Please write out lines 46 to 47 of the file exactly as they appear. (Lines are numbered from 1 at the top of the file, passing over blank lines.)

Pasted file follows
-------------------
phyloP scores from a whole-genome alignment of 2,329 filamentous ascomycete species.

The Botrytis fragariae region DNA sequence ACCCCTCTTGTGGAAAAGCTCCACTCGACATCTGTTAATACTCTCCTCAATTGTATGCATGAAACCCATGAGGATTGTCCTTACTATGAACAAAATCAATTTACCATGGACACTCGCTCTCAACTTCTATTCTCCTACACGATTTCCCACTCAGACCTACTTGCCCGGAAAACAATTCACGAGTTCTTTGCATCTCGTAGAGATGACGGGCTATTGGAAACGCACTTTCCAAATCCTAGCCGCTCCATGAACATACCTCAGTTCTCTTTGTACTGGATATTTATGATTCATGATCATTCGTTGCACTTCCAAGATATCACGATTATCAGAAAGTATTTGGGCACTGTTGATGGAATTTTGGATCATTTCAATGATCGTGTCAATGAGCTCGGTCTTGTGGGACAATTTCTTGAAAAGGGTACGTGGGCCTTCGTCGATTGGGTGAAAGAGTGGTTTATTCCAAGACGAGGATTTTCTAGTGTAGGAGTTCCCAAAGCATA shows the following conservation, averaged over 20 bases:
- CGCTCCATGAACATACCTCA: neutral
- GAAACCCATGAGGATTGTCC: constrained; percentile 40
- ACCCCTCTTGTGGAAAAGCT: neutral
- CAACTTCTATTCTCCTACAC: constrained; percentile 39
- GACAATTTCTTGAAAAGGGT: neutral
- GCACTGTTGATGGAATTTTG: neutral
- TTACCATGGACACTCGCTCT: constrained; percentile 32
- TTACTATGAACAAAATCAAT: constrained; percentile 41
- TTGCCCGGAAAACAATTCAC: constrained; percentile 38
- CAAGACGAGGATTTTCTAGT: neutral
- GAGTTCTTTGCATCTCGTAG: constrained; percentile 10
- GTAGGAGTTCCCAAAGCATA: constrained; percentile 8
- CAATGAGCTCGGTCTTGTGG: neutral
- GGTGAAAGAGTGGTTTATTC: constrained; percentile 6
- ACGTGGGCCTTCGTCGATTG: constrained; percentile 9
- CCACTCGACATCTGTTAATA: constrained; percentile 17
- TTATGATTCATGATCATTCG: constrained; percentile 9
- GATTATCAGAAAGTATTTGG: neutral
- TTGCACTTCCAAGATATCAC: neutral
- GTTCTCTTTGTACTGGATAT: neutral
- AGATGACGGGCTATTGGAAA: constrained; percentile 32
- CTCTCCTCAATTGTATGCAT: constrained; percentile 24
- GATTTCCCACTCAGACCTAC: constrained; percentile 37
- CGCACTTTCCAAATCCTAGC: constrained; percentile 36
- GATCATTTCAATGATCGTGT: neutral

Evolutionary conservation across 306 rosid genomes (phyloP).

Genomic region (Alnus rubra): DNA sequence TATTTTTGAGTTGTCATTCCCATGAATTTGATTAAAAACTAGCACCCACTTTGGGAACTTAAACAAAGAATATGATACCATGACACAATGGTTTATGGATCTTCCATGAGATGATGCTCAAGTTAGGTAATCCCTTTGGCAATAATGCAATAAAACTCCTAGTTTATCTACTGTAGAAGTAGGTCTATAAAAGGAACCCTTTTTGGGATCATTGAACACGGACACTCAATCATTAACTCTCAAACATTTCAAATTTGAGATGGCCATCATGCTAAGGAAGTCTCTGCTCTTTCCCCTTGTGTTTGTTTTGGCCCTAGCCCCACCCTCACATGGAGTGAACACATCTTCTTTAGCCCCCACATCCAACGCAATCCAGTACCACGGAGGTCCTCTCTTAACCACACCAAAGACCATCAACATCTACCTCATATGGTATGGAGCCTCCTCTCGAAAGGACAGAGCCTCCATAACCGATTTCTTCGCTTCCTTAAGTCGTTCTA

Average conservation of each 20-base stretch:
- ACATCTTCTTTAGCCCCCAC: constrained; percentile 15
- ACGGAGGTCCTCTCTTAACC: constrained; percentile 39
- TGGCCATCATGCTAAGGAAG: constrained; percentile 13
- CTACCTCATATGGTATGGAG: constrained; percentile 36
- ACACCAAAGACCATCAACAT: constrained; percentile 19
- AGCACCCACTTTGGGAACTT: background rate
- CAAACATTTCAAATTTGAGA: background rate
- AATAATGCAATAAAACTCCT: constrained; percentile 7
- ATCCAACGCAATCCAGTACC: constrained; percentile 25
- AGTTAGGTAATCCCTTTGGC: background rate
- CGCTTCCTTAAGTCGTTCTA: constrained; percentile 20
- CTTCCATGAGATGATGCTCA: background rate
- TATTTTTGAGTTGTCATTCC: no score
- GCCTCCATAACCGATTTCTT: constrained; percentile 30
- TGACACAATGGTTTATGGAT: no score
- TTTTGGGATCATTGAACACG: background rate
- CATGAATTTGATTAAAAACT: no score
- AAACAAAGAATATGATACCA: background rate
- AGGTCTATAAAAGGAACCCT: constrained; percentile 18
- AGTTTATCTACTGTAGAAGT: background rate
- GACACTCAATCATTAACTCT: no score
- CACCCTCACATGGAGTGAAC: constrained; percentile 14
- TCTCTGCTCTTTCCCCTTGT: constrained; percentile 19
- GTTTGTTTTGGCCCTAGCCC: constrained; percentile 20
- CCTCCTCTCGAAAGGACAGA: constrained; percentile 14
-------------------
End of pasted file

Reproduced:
- TTTTGGGATCATTGAACACG: background rate
- CATGAATTTGATTAAAAACT: no score